Thinking of today’s so-called ‘celebrity culture’, I began to reflect on how much celebrities and our culture have changed since the mid-Sixties. This led me to remember one Founder’s Day at my pre-prep school in the north of England, when I was eight.
On Founder’s Day, we always had a school trip, and this bright October morning found us on a coach to Southport Pleasure Beach. We arrived at about 11am, were handed our packed lunched and let loose with our savings.
Not that there was much to spend them on at that time of day and year. Most of the rides were switched off and unattended. Here and there were a quoits stall or a shooting range in operation. But the helter-skelter looked open for business and I could see people going in.
There was no one in the ticket booth, but I ran up the wooden steps anyway, eager to grab my coconut mat and make my descent. When I got to the top, who should be there but a film crew and the ‘comedian’ Norman Wisdom, the chirpy chap whose indomitable persona made him an icon of Austerity Britain (and a top cinema draw in communist Albania).
Doubtless, had I not interrupted proceedings, he would shortly have flung himself down the metal chute – upside down and the wrong way, probably – wailing “Mister Grimsha-a-a-w”! But at the time, in my mind’s eye at least, he was sitting in a canvas fold-out chair, wearing shorts and his cap on backwards. (Still, the memory plays tricks.)
By that age, I was dimly aware that celebrities moved among us; that they did not exist only on the screen and wireless or in magazines. According to family lore, I had once run after a retreating Princess Alexandra when she came to press the flesh at my father’s workplace. And in my hometown barber’s shop (yes, they still existed back then) my mother had once embarrassed me by going up to the sports commentator Eddie ‘Up and Under’ Waring, and saying, “Excuse me, but aren’t you ‘Mister Rugby League’?”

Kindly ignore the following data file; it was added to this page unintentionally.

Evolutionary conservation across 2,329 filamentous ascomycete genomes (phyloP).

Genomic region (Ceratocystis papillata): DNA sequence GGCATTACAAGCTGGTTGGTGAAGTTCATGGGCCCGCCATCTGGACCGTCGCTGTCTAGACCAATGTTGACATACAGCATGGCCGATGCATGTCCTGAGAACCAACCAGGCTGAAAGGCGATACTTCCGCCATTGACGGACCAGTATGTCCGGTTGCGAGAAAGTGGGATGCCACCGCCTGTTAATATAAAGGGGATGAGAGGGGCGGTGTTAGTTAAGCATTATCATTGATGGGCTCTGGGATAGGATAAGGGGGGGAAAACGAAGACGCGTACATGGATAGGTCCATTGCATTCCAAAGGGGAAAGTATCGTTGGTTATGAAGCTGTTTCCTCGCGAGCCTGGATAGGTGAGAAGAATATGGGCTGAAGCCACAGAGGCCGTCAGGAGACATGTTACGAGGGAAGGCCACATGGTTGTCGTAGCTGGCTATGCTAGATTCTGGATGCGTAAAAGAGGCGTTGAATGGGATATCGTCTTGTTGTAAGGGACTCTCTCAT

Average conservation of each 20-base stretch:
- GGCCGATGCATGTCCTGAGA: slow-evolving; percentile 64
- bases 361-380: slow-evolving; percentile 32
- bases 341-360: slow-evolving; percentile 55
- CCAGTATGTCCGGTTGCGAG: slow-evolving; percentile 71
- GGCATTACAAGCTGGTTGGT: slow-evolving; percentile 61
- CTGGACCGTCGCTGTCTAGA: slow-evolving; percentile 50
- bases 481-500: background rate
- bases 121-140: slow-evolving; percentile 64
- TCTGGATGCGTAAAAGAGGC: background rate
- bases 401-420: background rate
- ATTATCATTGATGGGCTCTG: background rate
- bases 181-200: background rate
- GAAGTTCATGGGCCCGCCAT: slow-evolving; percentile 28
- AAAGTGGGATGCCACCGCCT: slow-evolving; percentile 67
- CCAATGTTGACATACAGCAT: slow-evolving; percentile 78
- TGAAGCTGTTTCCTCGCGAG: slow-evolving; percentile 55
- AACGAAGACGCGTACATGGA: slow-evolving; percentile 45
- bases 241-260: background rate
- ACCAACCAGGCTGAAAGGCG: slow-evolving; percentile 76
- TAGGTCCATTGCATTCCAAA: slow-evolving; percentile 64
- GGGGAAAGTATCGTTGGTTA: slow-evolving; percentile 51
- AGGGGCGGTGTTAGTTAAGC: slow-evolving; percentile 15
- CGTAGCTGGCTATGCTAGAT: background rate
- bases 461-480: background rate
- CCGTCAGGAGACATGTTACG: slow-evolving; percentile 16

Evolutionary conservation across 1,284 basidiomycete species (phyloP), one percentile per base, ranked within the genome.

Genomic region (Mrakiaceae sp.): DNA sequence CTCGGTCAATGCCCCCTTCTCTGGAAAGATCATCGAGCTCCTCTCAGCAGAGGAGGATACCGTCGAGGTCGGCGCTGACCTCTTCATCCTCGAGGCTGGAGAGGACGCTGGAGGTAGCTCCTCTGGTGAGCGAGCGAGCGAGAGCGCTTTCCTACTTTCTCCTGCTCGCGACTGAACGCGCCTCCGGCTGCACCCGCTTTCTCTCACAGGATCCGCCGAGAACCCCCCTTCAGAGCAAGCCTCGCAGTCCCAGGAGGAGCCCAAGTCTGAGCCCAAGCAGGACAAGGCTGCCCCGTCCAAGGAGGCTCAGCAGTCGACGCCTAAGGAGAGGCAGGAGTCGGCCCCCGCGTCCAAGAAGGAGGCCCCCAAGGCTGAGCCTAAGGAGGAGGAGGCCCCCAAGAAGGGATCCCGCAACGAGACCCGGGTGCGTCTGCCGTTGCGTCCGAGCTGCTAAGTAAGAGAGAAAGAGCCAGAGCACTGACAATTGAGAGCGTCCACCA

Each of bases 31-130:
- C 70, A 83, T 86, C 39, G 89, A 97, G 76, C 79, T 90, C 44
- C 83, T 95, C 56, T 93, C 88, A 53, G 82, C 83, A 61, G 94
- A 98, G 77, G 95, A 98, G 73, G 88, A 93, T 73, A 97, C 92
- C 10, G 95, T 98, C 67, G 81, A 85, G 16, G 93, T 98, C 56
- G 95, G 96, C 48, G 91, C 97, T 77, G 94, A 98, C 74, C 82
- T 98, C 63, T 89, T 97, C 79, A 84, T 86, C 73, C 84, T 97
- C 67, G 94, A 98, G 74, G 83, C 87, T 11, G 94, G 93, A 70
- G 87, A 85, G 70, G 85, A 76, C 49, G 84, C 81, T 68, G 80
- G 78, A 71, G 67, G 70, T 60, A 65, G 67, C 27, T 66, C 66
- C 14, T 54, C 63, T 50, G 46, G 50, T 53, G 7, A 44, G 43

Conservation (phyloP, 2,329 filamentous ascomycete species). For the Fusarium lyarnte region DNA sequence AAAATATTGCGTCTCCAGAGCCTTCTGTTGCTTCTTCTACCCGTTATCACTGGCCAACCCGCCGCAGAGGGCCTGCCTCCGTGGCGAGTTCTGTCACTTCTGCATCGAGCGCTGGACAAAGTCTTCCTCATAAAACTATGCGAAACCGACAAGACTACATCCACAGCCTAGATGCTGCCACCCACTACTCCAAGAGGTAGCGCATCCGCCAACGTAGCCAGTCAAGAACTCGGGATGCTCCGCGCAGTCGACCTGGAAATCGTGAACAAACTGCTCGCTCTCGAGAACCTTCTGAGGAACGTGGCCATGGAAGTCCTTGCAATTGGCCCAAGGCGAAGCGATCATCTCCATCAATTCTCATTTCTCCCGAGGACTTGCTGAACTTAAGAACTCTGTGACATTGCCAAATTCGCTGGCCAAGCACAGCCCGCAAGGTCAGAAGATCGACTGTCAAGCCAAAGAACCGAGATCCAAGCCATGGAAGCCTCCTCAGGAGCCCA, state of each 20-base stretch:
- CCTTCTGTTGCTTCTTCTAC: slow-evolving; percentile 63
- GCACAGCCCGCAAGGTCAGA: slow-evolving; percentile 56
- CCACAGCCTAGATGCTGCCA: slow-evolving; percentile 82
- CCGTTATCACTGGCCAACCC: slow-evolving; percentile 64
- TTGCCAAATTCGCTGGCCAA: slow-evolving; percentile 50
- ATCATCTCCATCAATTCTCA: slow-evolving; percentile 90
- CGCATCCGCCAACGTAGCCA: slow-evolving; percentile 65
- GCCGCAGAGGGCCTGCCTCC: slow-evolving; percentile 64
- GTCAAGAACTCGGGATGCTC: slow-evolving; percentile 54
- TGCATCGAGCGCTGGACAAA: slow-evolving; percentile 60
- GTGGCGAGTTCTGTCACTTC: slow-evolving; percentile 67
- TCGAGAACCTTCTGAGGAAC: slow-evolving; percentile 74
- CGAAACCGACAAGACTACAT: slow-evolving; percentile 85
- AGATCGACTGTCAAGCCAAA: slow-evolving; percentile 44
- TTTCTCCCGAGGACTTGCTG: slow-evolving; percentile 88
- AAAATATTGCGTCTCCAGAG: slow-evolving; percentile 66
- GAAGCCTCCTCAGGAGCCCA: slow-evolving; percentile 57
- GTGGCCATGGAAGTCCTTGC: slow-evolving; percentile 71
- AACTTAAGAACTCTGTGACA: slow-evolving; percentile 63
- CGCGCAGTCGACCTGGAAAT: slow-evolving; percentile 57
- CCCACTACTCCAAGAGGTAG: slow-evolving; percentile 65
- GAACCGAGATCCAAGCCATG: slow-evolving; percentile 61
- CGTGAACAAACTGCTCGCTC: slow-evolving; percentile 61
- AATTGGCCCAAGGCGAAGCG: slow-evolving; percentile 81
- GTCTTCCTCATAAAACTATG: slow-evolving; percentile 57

This, however, was the first one-on-one meeting with a ‘star’ that I could lay claim to. And I’m afraid it was a disappointment. I’d caught Wisdom unawares and, while he made a half-hearted attempt at larking about – along the lines of “Hello, young shaver! How did you get up here?” – he didn’t exactly invite me to stick around. So down the slide I went, eager to tell my friends of my brush with fame.
I think they were as underwhelmed by my report as I was by the encounter. And my subsequent exposure to the immortals has generally confirmed my belief that they ain’t all they’re cracked up to be. Adam Faith? Small and tetchy. Ronnie Barker? Big and tetchy.
Of course, there have been exceptions. I met Barbara Windsor in a pub once, and she was a delight. And I have a long and amusing story about the late drummer from Lynyrd Skynyrd. But that’s another blog…
Gervase S is 54 and an estate agent from Leicestershire.